Bishop James Moriarty is an outstanding man of the cloth - whom it was my great pleasure to meet on many occasions  - resigned his position as Bishop of Kildare and Loughlin almost immediately and he declared that he regretted that he did not stand up against the prevailing culture of silence that reigned in the church during his tenure as an assistant bishop in Dublin.  However, the good Bishop I believe was far too hard on himself - as the others involved did not even deem themselves in anyway culpable - insofar as it is very hard indeed to stand out against a prevailing culture and be that one lone voice calling in the wilderness.  It takes great courage to do so because then one becomes the traitor, the outcast.  There have been films made about whistle-blowers and how hard it is for them to take a stand.  When they do so they are stripped of all the trappings of office etc.  Of course, this means that society must make it relatively easy for whistle-blowers to release the stinking truth.

Of course, one can also see the inertia in other institutions of the State - Politics, Banking and indeed Health.  The last one of these institutions has also covered up much "stinking truth" as well as the all the other institutions, the Church included.  For example The Lourdes Hospital Inquiry - An Inquiry into peripartum hysterectomy at Our Lady of Lourdes Hospital, Drogheda - showed the level of collusion among the higher echelons of the medical profession, while a mere lowly midwife was either dismissed, demoted or severely rebuked for attempting to bring the medical malpractice to public light, if my memory serves me well.  It is beyond the scope of these thoughts to say anything about the malpractices of either politicians or bankers, a subject which has been covered ad nauseam in the public media of late.  It is we the ordinary citizens of this country who are footing the disastrously astronomical debts accumulated by what can only be called the reckless gambling of these trwo feckless and corrupt professions or institutions.  Once again, here I am arguing that there is a rotten and stinking inertia within institutions to change, to move on, to have any in-built checks and balances.  There must be in-built checks alright, but there also needs to be checks from without, from outside these institutions.  Also there must be some kind of "whistle-blowing" clauses written into the very fabric of our institutions if they are not to become festering and stinking monolithic structures.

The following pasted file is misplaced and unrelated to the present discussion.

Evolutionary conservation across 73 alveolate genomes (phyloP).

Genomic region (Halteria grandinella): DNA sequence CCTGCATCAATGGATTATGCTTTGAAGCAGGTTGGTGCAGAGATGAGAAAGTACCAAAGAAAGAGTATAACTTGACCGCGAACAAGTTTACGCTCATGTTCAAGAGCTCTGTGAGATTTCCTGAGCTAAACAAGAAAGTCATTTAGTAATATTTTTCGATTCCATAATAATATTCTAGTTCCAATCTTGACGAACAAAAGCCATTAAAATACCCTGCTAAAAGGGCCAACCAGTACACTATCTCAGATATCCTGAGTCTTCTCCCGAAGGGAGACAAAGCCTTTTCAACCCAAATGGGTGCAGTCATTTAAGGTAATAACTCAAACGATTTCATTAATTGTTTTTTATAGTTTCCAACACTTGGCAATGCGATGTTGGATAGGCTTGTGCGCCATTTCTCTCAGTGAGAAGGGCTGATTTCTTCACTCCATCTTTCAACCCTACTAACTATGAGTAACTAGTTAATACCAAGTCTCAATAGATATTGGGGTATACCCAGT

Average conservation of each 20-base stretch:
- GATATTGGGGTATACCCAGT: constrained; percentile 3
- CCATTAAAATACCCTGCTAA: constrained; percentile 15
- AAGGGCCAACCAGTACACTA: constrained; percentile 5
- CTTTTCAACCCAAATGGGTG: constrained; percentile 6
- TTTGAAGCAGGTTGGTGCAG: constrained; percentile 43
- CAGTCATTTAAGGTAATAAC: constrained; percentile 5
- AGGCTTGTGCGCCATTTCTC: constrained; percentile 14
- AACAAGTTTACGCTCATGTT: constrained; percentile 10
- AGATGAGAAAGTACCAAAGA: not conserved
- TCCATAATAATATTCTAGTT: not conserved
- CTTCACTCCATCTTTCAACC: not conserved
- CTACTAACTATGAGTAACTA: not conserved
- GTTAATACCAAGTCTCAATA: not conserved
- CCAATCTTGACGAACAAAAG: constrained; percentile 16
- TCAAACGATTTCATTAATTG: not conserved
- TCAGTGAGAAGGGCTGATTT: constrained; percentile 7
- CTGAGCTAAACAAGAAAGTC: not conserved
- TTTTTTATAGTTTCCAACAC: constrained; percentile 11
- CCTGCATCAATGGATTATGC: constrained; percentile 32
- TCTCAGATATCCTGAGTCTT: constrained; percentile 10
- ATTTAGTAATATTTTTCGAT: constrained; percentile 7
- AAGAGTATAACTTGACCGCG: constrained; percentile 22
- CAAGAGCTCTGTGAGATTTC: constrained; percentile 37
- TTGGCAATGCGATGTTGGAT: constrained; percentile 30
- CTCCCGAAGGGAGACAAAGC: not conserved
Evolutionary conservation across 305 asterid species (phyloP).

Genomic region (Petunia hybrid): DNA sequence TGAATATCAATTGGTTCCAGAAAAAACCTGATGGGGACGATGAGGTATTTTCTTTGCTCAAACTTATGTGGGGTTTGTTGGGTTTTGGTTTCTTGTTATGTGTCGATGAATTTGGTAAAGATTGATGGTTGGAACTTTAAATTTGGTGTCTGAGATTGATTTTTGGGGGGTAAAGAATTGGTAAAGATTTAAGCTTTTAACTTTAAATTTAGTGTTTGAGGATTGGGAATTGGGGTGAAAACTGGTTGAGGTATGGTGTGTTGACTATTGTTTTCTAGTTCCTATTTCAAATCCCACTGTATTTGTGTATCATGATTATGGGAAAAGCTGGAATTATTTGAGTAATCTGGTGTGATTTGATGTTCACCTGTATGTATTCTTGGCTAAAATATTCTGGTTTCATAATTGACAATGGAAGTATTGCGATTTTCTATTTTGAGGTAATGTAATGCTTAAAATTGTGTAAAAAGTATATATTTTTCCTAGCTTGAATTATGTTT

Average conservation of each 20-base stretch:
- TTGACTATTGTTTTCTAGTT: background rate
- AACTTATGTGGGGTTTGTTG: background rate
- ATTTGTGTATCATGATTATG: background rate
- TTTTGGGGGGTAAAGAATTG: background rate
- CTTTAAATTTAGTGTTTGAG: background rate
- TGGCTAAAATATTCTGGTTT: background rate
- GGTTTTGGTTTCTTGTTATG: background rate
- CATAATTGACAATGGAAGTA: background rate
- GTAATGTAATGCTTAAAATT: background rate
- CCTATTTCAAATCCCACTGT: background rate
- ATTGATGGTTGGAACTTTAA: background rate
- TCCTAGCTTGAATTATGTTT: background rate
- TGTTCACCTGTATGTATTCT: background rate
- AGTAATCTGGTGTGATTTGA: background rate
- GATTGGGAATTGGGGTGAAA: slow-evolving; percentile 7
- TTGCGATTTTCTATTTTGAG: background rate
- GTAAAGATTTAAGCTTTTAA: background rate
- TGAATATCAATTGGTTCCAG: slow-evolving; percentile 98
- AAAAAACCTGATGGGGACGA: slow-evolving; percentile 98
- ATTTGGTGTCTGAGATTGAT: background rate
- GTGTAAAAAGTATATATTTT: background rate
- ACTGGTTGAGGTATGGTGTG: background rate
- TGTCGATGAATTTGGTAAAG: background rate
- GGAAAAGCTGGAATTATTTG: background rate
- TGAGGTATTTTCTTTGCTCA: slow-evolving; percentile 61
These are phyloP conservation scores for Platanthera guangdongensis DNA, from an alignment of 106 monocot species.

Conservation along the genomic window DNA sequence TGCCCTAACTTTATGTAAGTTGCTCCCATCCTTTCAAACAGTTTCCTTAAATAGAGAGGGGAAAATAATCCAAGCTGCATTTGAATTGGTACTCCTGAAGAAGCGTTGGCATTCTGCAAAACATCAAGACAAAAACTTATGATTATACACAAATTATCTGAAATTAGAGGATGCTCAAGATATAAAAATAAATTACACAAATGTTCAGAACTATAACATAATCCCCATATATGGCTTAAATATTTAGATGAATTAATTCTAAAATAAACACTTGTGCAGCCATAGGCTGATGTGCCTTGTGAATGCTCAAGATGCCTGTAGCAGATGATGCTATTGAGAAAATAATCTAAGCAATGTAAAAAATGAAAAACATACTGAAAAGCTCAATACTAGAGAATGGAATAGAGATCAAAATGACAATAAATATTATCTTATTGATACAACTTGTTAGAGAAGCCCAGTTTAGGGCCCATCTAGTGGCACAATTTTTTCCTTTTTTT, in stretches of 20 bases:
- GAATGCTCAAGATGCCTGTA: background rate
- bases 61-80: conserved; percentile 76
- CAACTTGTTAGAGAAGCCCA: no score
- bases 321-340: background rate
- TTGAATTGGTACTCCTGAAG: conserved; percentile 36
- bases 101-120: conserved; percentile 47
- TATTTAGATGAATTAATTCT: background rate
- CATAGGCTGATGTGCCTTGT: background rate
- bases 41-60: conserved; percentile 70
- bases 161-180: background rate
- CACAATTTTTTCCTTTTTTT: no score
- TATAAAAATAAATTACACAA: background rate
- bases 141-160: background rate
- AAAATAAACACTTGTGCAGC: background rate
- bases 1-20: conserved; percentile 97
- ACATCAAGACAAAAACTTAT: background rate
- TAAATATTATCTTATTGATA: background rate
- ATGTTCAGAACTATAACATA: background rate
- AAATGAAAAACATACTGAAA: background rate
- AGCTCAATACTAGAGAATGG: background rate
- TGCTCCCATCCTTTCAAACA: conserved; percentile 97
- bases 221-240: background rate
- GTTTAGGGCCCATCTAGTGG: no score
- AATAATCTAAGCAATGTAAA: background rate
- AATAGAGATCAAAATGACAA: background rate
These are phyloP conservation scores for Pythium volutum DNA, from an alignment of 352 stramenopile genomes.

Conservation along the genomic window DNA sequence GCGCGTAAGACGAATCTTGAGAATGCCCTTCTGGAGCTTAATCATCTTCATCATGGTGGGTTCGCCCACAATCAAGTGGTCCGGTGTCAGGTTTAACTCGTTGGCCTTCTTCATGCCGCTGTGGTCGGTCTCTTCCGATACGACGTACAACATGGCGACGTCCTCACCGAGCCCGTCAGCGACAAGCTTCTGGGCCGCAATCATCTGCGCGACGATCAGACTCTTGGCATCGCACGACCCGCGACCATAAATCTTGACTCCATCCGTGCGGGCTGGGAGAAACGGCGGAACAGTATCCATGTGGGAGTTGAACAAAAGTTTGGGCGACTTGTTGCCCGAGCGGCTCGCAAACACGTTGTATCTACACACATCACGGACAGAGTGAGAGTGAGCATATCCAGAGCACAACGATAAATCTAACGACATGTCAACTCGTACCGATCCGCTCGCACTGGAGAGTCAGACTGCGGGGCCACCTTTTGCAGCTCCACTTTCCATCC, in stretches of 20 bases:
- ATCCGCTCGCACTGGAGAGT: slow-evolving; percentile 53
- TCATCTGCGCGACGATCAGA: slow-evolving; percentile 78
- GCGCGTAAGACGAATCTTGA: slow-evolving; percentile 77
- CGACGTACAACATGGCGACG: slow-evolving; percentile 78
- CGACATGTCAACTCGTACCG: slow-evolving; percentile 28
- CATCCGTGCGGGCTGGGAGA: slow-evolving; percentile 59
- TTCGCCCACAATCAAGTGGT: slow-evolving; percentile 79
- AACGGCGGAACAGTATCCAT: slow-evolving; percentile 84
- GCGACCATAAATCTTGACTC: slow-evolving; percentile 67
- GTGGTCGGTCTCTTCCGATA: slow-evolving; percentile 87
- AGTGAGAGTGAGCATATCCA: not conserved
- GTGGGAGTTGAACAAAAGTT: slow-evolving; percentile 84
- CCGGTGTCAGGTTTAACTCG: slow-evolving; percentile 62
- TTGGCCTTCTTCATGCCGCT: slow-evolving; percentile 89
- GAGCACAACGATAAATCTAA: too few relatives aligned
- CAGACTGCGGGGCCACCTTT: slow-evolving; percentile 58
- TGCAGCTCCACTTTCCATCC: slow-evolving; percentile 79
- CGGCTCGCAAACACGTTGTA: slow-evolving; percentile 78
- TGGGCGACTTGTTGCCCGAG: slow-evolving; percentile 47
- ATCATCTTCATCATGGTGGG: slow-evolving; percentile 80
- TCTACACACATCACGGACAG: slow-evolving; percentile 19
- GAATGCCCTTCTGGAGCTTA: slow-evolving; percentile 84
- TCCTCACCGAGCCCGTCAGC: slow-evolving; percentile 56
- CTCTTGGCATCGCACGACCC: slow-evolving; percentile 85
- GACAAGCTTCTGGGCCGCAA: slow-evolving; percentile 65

Within all these structures there are the power-brokers who seek to hold on to power above all.  Just look around you at your place of work.  Who are the power brokers?  Who are the ones who defend the institution at all costs?  Who are the ones who are "feathering their own nests" as the cliché rightly puts it? Are there prophets or mavericks anywhere who might blow the whistle on corrupt practices?  It is so easy to point the finger at this or that politician, at this or that bishop, at this or that banker, at this or that surgeon, at this or that speculator.  Maybe we would do the same?  Are you really sure that you have the courage to be a whistle-blower?  Are you not prey to rapacious desires and ingrained greed as are/were all these above mentioned professionals in their various institutions?  What in the end is the price we pay for inertia, dear reader?  Is it our very soul?